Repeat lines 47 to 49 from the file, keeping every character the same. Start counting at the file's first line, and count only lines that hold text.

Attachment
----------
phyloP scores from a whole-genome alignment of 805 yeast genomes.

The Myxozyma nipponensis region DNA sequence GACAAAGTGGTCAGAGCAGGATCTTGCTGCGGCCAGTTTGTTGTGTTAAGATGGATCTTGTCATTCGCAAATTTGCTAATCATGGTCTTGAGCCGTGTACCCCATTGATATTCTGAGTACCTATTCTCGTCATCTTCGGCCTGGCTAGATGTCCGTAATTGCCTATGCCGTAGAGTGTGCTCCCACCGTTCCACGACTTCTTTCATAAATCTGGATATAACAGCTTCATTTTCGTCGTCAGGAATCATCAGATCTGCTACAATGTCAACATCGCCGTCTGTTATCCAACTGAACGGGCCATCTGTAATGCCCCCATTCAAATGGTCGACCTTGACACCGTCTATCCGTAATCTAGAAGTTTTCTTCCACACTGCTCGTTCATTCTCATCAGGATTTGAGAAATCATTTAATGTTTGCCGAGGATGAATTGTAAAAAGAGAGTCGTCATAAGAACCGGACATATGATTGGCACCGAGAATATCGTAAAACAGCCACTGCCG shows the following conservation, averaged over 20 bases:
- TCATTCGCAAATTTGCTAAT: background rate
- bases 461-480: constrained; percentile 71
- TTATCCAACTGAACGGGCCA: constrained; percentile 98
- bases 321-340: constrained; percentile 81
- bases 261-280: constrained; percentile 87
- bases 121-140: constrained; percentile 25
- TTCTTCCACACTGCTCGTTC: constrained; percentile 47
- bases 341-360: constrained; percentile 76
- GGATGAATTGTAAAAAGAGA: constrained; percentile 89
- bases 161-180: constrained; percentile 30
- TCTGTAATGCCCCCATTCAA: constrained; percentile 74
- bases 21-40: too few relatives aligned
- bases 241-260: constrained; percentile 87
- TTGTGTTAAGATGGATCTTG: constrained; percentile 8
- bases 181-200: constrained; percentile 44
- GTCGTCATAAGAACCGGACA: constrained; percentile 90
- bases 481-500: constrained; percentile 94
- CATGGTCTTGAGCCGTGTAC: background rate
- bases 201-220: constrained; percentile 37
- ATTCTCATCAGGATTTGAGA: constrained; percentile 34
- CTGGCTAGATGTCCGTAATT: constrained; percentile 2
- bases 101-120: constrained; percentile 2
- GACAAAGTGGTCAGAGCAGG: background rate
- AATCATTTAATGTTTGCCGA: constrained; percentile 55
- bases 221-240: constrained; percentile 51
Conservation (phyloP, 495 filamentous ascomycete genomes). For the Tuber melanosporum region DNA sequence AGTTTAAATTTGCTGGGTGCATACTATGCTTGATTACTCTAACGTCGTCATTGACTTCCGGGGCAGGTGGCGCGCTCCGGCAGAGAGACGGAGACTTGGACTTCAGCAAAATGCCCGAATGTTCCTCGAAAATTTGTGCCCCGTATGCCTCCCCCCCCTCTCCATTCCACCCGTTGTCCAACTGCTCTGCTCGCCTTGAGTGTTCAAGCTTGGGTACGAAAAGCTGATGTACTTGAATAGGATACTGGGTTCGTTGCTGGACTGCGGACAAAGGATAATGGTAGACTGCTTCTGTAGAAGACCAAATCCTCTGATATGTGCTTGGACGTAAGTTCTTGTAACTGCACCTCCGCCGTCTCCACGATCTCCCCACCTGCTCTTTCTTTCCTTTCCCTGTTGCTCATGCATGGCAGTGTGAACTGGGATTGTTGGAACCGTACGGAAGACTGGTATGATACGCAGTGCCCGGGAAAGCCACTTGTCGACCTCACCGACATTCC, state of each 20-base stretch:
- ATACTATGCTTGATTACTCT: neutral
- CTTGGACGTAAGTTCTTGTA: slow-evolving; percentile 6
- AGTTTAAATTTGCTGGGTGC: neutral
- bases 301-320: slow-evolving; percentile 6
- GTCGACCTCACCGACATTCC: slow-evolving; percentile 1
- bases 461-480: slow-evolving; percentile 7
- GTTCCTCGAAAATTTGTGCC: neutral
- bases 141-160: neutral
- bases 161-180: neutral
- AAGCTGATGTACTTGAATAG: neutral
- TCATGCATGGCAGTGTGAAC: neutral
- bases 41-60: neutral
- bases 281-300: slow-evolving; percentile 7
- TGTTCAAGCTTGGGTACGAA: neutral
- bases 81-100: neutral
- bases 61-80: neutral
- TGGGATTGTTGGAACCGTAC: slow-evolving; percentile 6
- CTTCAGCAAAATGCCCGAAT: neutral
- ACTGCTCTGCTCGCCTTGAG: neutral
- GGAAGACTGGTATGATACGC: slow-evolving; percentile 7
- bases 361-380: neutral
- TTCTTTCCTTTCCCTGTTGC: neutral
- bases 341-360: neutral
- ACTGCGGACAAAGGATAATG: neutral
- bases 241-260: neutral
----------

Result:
- ACTGCTCTGCTCGCCTTGAG: neutral
- GGAAGACTGGTATGATACGC: slow-evolving; percentile 7
- bases 361-380: neutral